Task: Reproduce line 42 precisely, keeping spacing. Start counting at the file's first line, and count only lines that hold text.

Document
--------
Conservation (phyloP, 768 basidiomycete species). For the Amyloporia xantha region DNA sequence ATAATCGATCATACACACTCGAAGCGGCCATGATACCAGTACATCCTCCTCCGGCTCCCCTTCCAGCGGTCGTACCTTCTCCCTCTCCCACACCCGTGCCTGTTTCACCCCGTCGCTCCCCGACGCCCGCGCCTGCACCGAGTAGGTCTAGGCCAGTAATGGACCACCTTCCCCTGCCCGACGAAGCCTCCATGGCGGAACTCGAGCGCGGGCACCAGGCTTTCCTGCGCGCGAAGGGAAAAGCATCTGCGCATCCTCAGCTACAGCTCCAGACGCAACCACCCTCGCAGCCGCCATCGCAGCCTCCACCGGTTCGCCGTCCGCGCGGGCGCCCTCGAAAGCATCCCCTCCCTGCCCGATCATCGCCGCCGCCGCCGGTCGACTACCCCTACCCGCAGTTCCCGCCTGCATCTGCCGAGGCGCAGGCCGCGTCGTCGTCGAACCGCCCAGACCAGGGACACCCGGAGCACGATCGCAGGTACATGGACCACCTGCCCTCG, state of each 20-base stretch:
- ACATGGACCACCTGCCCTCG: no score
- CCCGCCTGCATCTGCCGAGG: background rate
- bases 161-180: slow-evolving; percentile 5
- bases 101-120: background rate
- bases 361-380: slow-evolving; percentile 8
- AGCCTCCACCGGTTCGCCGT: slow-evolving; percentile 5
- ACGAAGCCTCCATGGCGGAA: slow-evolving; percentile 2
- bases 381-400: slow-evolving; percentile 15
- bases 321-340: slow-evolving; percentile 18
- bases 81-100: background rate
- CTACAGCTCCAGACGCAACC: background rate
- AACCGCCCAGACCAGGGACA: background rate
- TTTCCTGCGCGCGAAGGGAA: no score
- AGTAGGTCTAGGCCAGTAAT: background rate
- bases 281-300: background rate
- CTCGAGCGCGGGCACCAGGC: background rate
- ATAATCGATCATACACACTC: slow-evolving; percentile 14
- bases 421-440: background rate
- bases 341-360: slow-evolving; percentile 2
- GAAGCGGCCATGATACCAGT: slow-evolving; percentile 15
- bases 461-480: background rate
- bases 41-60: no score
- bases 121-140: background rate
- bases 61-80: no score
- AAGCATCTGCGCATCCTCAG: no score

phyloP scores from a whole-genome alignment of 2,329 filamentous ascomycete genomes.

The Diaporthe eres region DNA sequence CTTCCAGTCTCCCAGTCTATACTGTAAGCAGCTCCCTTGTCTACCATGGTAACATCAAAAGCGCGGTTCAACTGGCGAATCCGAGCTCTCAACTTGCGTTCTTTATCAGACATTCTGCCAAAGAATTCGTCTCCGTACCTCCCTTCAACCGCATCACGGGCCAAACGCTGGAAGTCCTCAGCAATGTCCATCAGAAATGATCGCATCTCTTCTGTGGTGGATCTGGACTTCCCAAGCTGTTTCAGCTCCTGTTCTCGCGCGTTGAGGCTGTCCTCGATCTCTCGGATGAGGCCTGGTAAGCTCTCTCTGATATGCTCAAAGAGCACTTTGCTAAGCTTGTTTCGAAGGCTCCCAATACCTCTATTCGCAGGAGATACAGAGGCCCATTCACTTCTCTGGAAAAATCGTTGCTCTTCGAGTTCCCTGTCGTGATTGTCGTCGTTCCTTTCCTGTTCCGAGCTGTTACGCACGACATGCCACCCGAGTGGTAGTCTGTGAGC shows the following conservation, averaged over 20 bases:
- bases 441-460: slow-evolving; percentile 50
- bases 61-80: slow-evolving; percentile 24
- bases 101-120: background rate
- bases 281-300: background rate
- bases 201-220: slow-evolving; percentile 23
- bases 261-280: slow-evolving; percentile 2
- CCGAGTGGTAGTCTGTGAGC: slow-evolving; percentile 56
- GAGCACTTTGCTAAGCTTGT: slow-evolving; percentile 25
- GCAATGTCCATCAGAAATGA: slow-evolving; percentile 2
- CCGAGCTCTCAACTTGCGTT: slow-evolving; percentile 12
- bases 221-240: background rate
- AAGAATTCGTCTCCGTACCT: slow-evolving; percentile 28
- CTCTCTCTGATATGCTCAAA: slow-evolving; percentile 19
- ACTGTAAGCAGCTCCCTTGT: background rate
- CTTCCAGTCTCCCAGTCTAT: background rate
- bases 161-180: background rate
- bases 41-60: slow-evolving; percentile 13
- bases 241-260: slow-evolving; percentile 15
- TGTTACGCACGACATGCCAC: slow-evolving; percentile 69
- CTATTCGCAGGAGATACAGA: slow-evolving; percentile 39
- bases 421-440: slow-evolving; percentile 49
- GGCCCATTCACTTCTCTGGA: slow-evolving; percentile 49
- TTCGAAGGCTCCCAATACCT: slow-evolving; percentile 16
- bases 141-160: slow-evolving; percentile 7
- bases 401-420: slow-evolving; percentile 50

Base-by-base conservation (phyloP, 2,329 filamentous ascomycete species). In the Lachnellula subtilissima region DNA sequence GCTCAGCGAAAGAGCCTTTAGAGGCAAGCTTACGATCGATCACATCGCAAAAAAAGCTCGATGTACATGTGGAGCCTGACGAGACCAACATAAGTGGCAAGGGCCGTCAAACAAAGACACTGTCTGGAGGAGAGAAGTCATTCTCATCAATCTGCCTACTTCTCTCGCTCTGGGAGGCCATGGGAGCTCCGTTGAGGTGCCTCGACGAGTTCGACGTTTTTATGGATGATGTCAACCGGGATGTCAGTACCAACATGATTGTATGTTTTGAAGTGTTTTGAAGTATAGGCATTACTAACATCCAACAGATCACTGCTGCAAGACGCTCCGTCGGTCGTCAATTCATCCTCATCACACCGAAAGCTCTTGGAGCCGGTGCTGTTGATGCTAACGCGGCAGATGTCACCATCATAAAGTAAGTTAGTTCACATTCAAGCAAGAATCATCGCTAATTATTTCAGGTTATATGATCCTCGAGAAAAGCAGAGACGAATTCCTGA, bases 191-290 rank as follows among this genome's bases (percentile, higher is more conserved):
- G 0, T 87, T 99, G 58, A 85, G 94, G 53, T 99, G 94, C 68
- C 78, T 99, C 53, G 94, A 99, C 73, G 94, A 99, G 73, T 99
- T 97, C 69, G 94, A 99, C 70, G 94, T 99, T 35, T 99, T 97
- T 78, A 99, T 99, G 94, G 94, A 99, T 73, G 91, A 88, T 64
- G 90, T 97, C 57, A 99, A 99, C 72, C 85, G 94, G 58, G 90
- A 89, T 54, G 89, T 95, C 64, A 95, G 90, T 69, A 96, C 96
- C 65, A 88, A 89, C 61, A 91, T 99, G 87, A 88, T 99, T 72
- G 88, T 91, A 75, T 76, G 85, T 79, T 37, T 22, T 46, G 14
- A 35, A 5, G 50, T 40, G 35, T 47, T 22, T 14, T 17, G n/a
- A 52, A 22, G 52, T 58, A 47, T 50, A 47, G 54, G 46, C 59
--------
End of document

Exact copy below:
- ACTGTAAGCAGCTCCCTTGT: background rate